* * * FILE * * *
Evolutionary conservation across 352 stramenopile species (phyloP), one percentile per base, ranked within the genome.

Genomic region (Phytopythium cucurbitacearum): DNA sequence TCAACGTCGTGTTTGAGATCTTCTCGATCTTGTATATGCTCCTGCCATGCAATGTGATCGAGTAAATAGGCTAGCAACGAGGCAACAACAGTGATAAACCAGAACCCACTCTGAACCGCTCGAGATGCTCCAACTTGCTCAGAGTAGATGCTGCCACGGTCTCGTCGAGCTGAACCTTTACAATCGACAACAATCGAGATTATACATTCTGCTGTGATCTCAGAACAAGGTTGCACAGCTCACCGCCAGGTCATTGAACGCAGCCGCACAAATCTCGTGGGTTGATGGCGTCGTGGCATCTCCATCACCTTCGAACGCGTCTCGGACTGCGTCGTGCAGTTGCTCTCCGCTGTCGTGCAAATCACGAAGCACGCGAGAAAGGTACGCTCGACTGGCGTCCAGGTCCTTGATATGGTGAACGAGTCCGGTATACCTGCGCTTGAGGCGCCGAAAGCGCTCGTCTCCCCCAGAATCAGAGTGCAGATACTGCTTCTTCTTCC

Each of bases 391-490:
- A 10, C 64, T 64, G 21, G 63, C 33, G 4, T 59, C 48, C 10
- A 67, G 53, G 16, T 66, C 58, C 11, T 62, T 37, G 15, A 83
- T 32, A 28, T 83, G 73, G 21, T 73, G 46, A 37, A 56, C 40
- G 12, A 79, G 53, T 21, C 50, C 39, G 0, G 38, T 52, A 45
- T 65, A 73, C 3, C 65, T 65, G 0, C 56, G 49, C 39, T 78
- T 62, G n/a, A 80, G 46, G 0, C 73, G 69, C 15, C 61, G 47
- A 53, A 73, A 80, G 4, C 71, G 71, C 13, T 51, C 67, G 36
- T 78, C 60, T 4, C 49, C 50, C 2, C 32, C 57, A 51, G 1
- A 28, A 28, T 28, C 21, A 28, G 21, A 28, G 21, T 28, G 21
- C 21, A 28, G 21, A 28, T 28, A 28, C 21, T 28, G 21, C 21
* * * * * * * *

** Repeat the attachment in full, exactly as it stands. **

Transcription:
Evolutionary conservation across 352 stramenopile species (phyloP), one percentile per base, ranked within the genome.

Genomic region (Phytopythium cucurbitacearum): DNA sequence TCAACGTCGTGTTTGAGATCTTCTCGATCTTGTATATGCTCCTGCCATGCAATGTGATCGAGTAAATAGGCTAGCAACGAGGCAACAACAGTGATAAACCAGAACCCACTCTGAACCGCTCGAGATGCTCCAACTTGCTCAGAGTAGATGCTGCCACGGTCTCGTCGAGCTGAACCTTTACAATCGACAACAATCGAGATTATACATTCTGCTGTGATCTCAGAACAAGGTTGCACAGCTCACCGCCAGGTCATTGAACGCAGCCGCACAAATCTCGTGGGTTGATGGCGTCGTGGCATCTCCATCACCTTCGAACGCGTCTCGGACTGCGTCGTGCAGTTGCTCTCCGCTGTCGTGCAAATCACGAAGCACGCGAGAAAGGTACGCTCGACTGGCGTCCAGGTCCTTGATATGGTGAACGAGTCCGGTATACCTGCGCTTGAGGCGCCGAAAGCGCTCGTCTCCCCCAGAATCAGAGTGCAGATACTGCTTCTTCTTCC

Each of bases 391-490:
- A 10, C 64, T 64, G 21, G 63, C 33, G 4, T 59, C 48, C 10
- A 67, G 53, G 16, T 66, C 58, C 11, T 62, T 37, G 15, A 83
- T 32, A 28, T 83, G 73, G 21, T 73, G 46, A 37, A 56, C 40
- G 12, A 79, G 53, T 21, C 50, C 39, G 0, G 38, T 52, A 45
- T 65, A 73, C 3, C 65, T 65, G 0, C 56, G 49, C 39, T 78
- T 62, G n/a, A 80, G 46, G 0, C 73, G 69, C 15, C 61, G 47
- A 53, A 73, A 80, G 4, C 71, G 71, C 13, T 51, C 67, G 36
- T 78, C 60, T 4, C 49, C 50, C 2, C 32, C 57, A 51, G 1
- A 28, A 28, T 28, C 21, A 28, G 21, A 28, G 21, T 28, G 21
- C 21, A 28, G 21, A 28, T 28, A 28, C 21, T 28, G 21, C 21